Arbutus Corridor paving raises ire of some residents
But a recent decision to pave a section of the eight kilometre path between 16th and 25th Avenues has some gardeners digging in.
At a press conference Tuesday morning Jerry Dobrovolny, the city’s manager of engineering said, “it’s really an amazing opportunity to build a real city, building, shaping type of facility, right from the Fraser River all the way to False Creek.”
But not all area residents agree. One gardener, David Frank Gomes, told Global News “if you want to call it a greenway then it should be a greenway. It really is nothing more than the city turning it into another street.”
But the city says the paved paths are only temporary and designed to help people with mobility issues get out and enjoy the space while a one-year consultation process gets underway for a more permanent plan for the Arbutus Corridor.
“Our goal was to get people into the corridor as quickly as possible so they can use the corridor — people of all ages and abilities,” Dobrovolny said.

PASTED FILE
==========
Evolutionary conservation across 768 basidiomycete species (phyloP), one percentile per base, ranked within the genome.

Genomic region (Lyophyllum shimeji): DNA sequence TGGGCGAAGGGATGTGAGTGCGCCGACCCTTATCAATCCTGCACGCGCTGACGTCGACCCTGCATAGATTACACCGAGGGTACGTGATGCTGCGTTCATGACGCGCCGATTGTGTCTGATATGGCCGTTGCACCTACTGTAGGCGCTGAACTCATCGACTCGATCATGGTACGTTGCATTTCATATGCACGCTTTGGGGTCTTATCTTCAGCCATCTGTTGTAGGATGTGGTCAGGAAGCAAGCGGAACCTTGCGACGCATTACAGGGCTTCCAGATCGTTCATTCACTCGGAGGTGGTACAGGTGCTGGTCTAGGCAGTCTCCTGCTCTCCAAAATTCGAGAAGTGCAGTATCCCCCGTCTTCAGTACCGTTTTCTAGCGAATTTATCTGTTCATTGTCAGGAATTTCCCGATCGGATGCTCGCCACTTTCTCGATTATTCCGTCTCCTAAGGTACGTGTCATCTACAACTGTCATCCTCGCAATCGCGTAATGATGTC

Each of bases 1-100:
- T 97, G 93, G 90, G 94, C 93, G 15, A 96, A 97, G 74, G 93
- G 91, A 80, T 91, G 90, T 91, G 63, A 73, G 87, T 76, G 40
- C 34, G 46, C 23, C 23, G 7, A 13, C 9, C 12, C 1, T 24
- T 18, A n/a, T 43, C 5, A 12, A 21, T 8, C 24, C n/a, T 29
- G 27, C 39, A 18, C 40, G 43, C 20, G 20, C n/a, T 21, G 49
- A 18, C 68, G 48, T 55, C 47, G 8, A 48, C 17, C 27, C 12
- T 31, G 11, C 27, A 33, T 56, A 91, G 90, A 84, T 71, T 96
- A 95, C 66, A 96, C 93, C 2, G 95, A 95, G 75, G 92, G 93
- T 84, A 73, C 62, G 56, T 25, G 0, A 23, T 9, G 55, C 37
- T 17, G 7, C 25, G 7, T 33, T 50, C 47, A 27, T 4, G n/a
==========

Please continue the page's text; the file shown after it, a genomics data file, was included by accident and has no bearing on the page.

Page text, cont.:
“Some of the sections are quite walkable today, some of them are not at all. So our plan was to make the entire corridor accessible to all right away.”
The city and the railway have been in negotiations around the future of the rail line, which runs through some of the most valuable property in North America, for years.
Talks intensified when CP indicated it wanted to restore the line that had not been used since 2001.
In 2014, CP crews started clearing away community gardens in preparation for train traffic. In March 2016, Vancouver Mayor Gregor Robertson made the announcement the city had bought the Arbutus Corridor for $55 million. At the time, Robertson estimated the cost to turn the rail right of way into a greenway to be between $25 to $30 million.
But some local gardeners are not only upset over the lack of consultation before the pavers arrived but also about the asphalt itself.
“It is not green, it’s actually toxic,” Adrian Levy said.
“If they are going to do what most pavers do, they’re going to spray a very toxic herbicide to keep the growth of plants coming up through the asphalt. So it’s not going to be green, it’s not going to be safe, it’s not going to be cost effective and it’s going to be toxic.
The city plans to begin a public visioning process this fall, which is expected to take about one year to complete.
~ with files from Julia Foy